The Joint Center for Artificial Photosynthesis was established at Caltech and its partner institutions in 2010 with one main goal: to find a cost-effective way to produce fuels using only sunlight, water and carbon dioxide. The natural process of photosynthesis in plants accomplishes exactly the same thing. As a result, such a solar fuel generation system is generally described as an artificial leaf.
The JCAP has continued to make progress on many aspects of the problem over the past five years and they have recently reported the development of the first complete, efficient, safe, integrated solar-driven system for splitting water to create hydrogen fuels.
This first artificial leaf is described in the August 24th issue of the journal Energy and Environmental Science. The system has three main components: two electrodes – a photoanode and a photocathode – plus a plastic membrane. The photoanode oxidizes water molecules producing protons, electrons and oxygen gas. The photocathode recombines the protons and electrons to form hydrogen gas. The membrane keeps the oxygen and hydrogen gases separate so that they don’t react. The hydrogen produced is then collected for use on its own or reacted to form hydrocarbon fuels.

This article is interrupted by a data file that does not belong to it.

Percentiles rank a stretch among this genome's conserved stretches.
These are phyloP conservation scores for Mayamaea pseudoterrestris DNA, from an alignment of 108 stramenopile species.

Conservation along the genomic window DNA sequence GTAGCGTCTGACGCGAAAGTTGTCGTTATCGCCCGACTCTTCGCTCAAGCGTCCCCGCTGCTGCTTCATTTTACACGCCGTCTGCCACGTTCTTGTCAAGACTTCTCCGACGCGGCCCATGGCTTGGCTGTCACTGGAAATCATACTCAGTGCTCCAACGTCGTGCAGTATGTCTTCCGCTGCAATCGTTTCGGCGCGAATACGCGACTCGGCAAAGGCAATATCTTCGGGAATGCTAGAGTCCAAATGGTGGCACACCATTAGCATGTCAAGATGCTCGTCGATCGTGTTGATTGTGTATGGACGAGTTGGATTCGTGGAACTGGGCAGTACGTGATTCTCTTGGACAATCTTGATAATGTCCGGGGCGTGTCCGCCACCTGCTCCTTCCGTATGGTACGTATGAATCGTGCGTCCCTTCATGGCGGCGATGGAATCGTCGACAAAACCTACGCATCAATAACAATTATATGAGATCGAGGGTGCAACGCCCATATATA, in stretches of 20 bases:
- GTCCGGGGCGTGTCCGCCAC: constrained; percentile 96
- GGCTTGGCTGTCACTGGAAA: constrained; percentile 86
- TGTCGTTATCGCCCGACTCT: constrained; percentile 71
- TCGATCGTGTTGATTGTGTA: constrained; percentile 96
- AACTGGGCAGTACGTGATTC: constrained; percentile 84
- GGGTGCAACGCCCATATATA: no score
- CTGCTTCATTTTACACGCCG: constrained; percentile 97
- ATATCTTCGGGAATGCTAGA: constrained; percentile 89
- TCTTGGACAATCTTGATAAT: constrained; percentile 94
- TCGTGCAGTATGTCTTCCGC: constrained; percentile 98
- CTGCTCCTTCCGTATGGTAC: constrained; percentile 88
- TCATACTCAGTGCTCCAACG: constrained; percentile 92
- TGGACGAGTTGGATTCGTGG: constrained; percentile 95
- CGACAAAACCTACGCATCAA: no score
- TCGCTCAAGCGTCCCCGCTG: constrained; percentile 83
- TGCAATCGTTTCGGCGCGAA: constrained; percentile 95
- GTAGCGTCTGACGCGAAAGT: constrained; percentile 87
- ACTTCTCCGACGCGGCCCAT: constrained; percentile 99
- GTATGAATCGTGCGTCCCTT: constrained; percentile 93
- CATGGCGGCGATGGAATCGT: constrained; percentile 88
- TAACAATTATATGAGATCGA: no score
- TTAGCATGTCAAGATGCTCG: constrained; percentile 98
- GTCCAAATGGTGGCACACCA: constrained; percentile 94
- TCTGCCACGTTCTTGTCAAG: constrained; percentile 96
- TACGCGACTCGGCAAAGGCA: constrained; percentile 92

The performance of this system breaks all previous records for artificial leaf technology by a large margin. Of course, there is plenty of work left to be done to extend the system’s lifetime and to develop methods for volume manufacturing. But if this all succeeds, it represents the ultimate answer for how to capture the almost unlimited energy available from the sun and store it for use in a clean-energy economy.
Photo, posted July 21, 2007, courtesy of Aldo C. Zavala via Flickr.
Earth Wise is a production of WAMC Northeast Public Radio.